Retail investors, with their varied illusions about wealth, are the weakest link in the financial services ecosystem.

Often these investors don’t receive the attention they deserve. No one benefits when you focus more on your client’s pot of gold than their needs. Relationships that overlook client interests are unsustainable.

Pioneering thought leadership from Jean Brunel, CFA, and others is changing the way private wealth is managed — and for the better. Brunel and his colleagues have provided a robust framework for managing client wealth. He states that identifying and managing client goals is central to the wealth management practice. This is a principle many wealth advisers overlook.

Brunel shared his insights during an engaging master class session on “Goal-Based Wealth Management in Practice” at the 2nd India Wealth Management Conference.

At its core, goal-based wealth management is about identifying and meeting client goals, Brunel says. Unlike modern portfolio theory (MPT), a goal-based framework requires advisers to think and communicate in a language that clients better understand. For example, Brunel prefers to look at a client’s needs, wants, wishes, and dreams. Not meeting these objectives would naturally result in nightmares, fears, worries, and concerns for the client.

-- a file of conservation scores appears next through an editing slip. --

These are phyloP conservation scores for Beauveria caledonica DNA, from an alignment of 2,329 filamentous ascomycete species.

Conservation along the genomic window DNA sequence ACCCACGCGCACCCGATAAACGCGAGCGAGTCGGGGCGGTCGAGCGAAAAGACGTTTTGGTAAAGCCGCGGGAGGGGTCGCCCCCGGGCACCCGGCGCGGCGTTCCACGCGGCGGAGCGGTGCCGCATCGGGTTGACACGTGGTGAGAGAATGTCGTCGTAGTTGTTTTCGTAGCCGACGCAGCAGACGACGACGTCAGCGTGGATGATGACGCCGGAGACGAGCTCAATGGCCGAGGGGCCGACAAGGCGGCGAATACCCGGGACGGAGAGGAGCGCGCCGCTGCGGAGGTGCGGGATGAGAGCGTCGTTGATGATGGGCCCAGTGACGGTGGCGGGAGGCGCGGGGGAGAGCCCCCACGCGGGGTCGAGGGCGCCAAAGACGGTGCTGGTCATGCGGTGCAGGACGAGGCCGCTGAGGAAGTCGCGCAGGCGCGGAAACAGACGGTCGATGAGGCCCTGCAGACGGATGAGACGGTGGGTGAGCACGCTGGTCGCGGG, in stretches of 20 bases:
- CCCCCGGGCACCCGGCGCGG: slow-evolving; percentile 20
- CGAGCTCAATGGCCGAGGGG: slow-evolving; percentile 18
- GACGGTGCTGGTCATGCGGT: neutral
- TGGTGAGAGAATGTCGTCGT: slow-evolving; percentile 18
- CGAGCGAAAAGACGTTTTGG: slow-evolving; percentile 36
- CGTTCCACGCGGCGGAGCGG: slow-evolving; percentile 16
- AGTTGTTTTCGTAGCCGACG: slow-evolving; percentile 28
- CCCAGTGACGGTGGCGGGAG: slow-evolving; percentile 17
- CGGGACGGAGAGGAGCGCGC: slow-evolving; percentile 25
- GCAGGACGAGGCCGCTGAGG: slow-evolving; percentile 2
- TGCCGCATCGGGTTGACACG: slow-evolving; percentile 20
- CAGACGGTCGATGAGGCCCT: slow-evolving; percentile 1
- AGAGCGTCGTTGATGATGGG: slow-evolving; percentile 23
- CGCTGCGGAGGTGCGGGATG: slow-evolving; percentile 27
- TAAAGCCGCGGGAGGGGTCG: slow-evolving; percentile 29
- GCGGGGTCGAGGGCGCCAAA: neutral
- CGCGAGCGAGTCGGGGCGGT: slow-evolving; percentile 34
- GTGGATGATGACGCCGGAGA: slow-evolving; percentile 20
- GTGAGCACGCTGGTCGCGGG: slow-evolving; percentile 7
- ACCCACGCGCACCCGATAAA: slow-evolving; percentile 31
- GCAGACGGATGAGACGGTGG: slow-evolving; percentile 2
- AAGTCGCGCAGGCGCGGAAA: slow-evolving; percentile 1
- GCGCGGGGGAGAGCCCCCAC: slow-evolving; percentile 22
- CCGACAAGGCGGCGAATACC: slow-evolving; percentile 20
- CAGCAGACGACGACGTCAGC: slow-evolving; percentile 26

Funding and investing money is another key part of this framework, providing a bridge between client savings and financial market returns. Continuous feedback on performance and assessing changes in a client’s perception is the final step in Brunel’s four-stage goal-based model.

For those looking for academic insights, a 2010 paper on “Portfolio Optimization with Mental Accounts,” by Sanjiv Das, Harry Markowitz, Jonathan Scheid, CFA, and Meir Statman, provides an important theoretical basis for goal-based wealth management. According to the authors, the aggregate allocation across portfolios based on goals (mental accounts) is mean variance efficient.

In India, the middle class is growing larger and richer at an explosive pace. Wealth advisers in India are likely to face unprecedented demand. Brunel has two pieces of advice for them:

  1. Be ethical and the client money will follow and be retained longer.
  2. The younger your clients are, the higher a proportion of their incomes should be put into equities.

Below is a list of links I found interesting. Happy reading.

Wisdom on Markets

Wealth Management


Writing and Behavioral

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All posts are the opinion of the author. As such, they should not be construed as investment advice, nor do the opinions expressed necessarily reflect the views of CFA Institute or the author’s employer.

Image credit: ©

Shreenivas Kunte, CFA

Shreenivas Kunte, CFA, is director of content at CFA Institute, where he contributes financial market insights about India and the developed world. Previously, he taught at and managed SP Jain’s Trade and Applied Research lab, which he helped found. Kunte also served as a country trading strategist at Citigroup’s Tokyo office. He actively contributes to the development sector in India and is an external research scholar at the Indian Institute of Technology Bombay.

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